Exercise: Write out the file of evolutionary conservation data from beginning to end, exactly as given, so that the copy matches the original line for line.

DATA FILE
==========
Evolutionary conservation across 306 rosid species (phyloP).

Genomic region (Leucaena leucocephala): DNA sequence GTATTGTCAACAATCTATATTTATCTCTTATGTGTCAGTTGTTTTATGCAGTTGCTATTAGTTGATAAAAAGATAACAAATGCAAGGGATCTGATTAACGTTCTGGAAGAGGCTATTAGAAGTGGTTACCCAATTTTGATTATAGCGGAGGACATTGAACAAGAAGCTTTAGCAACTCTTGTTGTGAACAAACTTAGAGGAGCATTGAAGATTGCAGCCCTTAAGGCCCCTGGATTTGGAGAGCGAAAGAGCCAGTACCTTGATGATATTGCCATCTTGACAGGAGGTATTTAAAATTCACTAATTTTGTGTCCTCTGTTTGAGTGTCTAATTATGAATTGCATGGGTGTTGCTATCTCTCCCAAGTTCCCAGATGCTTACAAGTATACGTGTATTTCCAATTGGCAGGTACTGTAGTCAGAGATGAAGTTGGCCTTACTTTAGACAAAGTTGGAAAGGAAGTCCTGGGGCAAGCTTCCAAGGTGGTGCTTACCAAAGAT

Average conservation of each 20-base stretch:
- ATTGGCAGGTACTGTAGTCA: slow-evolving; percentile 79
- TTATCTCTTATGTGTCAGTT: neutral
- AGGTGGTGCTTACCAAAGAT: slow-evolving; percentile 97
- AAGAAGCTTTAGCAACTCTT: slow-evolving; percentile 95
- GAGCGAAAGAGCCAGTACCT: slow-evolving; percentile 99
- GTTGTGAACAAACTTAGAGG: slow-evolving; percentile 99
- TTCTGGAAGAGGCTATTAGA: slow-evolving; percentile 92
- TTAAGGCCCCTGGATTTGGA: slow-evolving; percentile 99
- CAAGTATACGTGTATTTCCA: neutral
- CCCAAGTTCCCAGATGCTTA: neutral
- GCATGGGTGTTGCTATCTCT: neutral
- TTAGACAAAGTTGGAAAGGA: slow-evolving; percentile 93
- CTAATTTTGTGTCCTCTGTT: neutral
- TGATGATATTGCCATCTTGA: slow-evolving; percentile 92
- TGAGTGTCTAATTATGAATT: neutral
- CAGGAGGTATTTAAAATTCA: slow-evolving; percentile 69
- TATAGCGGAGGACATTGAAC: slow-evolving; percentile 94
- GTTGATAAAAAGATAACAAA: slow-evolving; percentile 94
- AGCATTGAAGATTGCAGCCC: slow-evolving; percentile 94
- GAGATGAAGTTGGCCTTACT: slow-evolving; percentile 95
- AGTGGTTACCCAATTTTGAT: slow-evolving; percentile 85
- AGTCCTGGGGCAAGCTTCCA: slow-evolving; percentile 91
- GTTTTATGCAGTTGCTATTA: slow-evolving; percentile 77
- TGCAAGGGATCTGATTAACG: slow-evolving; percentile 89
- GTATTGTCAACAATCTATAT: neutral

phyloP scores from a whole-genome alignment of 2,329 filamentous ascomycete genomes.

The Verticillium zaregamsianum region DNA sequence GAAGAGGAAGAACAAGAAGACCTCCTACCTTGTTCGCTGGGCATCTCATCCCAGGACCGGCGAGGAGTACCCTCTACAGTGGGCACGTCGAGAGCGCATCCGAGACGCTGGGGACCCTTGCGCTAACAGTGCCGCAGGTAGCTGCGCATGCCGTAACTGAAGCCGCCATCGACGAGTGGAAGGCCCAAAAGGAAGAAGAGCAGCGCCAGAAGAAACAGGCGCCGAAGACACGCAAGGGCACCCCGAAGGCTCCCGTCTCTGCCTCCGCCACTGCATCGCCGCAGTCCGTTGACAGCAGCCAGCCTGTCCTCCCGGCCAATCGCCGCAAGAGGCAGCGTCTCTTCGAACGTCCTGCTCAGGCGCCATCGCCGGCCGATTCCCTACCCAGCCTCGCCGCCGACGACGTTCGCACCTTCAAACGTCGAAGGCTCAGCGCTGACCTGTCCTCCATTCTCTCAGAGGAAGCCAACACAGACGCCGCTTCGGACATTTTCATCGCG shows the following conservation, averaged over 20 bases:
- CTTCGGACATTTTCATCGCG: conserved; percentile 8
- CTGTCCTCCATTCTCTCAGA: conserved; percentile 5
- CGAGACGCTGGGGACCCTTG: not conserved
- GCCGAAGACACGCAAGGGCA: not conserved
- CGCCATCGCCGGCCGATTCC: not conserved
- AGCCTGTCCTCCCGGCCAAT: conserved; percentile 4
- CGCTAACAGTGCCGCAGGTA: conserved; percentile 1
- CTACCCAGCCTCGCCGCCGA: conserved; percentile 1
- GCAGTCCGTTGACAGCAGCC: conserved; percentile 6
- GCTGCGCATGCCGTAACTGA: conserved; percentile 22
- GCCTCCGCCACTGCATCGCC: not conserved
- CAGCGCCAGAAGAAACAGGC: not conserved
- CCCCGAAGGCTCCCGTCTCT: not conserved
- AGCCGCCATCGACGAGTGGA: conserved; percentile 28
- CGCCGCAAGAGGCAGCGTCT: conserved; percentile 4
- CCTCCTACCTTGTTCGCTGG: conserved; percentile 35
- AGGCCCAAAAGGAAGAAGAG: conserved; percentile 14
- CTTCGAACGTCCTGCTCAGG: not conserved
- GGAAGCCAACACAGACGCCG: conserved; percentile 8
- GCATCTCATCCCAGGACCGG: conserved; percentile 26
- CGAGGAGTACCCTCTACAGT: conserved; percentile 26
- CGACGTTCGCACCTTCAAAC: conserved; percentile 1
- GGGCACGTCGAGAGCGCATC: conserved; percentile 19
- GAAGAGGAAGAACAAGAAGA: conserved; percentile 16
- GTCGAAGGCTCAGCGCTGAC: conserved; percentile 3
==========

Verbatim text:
Evolutionary conservation across 306 rosid species (phyloP).

Genomic region (Leucaena leucocephala): DNA sequence GTATTGTCAACAATCTATATTTATCTCTTATGTGTCAGTTGTTTTATGCAGTTGCTATTAGTTGATAAAAAGATAACAAATGCAAGGGATCTGATTAACGTTCTGGAAGAGGCTATTAGAAGTGGTTACCCAATTTTGATTATAGCGGAGGACATTGAACAAGAAGCTTTAGCAACTCTTGTTGTGAACAAACTTAGAGGAGCATTGAAGATTGCAGCCCTTAAGGCCCCTGGATTTGGAGAGCGAAAGAGCCAGTACCTTGATGATATTGCCATCTTGACAGGAGGTATTTAAAATTCACTAATTTTGTGTCCTCTGTTTGAGTGTCTAATTATGAATTGCATGGGTGTTGCTATCTCTCCCAAGTTCCCAGATGCTTACAAGTATACGTGTATTTCCAATTGGCAGGTACTGTAGTCAGAGATGAAGTTGGCCTTACTTTAGACAAAGTTGGAAAGGAAGTCCTGGGGCAAGCTTCCAAGGTGGTGCTTACCAAAGAT

Average conservation of each 20-base stretch:
- ATTGGCAGGTACTGTAGTCA: slow-evolving; percentile 79
- TTATCTCTTATGTGTCAGTT: neutral
- AGGTGGTGCTTACCAAAGAT: slow-evolving; percentile 97
- AAGAAGCTTTAGCAACTCTT: slow-evolving; percentile 95
- GAGCGAAAGAGCCAGTACCT: slow-evolving; percentile 99
- GTTGTGAACAAACTTAGAGG: slow-evolving; percentile 99
- TTCTGGAAGAGGCTATTAGA: slow-evolving; percentile 92
- TTAAGGCCCCTGGATTTGGA: slow-evolving; percentile 99
- CAAGTATACGTGTATTTCCA: neutral
- CCCAAGTTCCCAGATGCTTA: neutral
- GCATGGGTGTTGCTATCTCT: neutral
- TTAGACAAAGTTGGAAAGGA: slow-evolving; percentile 93
- CTAATTTTGTGTCCTCTGTT: neutral
- TGATGATATTGCCATCTTGA: slow-evolving; percentile 92
- TGAGTGTCTAATTATGAATT: neutral
- CAGGAGGTATTTAAAATTCA: slow-evolving; percentile 69
- TATAGCGGAGGACATTGAAC: slow-evolving; percentile 94
- GTTGATAAAAAGATAACAAA: slow-evolving; percentile 94
- AGCATTGAAGATTGCAGCCC: slow-evolving; percentile 94
- GAGATGAAGTTGGCCTTACT: slow-evolving; percentile 95
- AGTGGTTACCCAATTTTGAT: slow-evolving; percentile 85
- AGTCCTGGGGCAAGCTTCCA: slow-evolving; percentile 91
- GTTTTATGCAGTTGCTATTA: slow-evolving; percentile 77
- TGCAAGGGATCTGATTAACG: slow-evolving; percentile 89
- GTATTGTCAACAATCTATAT: neutral

phyloP scores from a whole-genome alignment of 2,329 filamentous ascomycete genomes.

The Verticillium zaregamsianum region DNA sequence GAAGAGGAAGAACAAGAAGACCTCCTACCTTGTTCGCTGGGCATCTCATCCCAGGACCGGCGAGGAGTACCCTCTACAGTGGGCACGTCGAGAGCGCATCCGAGACGCTGGGGACCCTTGCGCTAACAGTGCCGCAGGTAGCTGCGCATGCCGTAACTGAAGCCGCCATCGACGAGTGGAAGGCCCAAAAGGAAGAAGAGCAGCGCCAGAAGAAACAGGCGCCGAAGACACGCAAGGGCACCCCGAAGGCTCCCGTCTCTGCCTCCGCCACTGCATCGCCGCAGTCCGTTGACAGCAGCCAGCCTGTCCTCCCGGCCAATCGCCGCAAGAGGCAGCGTCTCTTCGAACGTCCTGCTCAGGCGCCATCGCCGGCCGATTCCCTACCCAGCCTCGCCGCCGACGACGTTCGCACCTTCAAACGTCGAAGGCTCAGCGCTGACCTGTCCTCCATTCTCTCAGAGGAAGCCAACACAGACGCCGCTTCGGACATTTTCATCGCG shows the following conservation, averaged over 20 bases:
- CTTCGGACATTTTCATCGCG: conserved; percentile 8
- CTGTCCTCCATTCTCTCAGA: conserved; percentile 5
- CGAGACGCTGGGGACCCTTG: not conserved
- GCCGAAGACACGCAAGGGCA: not conserved
- CGCCATCGCCGGCCGATTCC: not conserved
- AGCCTGTCCTCCCGGCCAAT: conserved; percentile 4
- CGCTAACAGTGCCGCAGGTA: conserved; percentile 1
- CTACCCAGCCTCGCCGCCGA: conserved; percentile 1
- GCAGTCCGTTGACAGCAGCC: conserved; percentile 6
- GCTGCGCATGCCGTAACTGA: conserved; percentile 22
- GCCTCCGCCACTGCATCGCC: not conserved
- CAGCGCCAGAAGAAACAGGC: not conserved
- CCCCGAAGGCTCCCGTCTCT: not conserved
- AGCCGCCATCGACGAGTGGA: conserved; percentile 28
- CGCCGCAAGAGGCAGCGTCT: conserved; percentile 4
- CCTCCTACCTTGTTCGCTGG: conserved; percentile 35
- AGGCCCAAAAGGAAGAAGAG: conserved; percentile 14
- CTTCGAACGTCCTGCTCAGG: not conserved
- GGAAGCCAACACAGACGCCG: conserved; percentile 8
- GCATCTCATCCCAGGACCGG: conserved; percentile 26
- CGAGGAGTACCCTCTACAGT: conserved; percentile 26
- CGACGTTCGCACCTTCAAAC: conserved; percentile 1
- GGGCACGTCGAGAGCGCATC: conserved; percentile 19
- GAAGAGGAAGAACAAGAAGA: conserved; percentile 16
- GTCGAAGGCTCAGCGCTGAC: conserved; percentile 3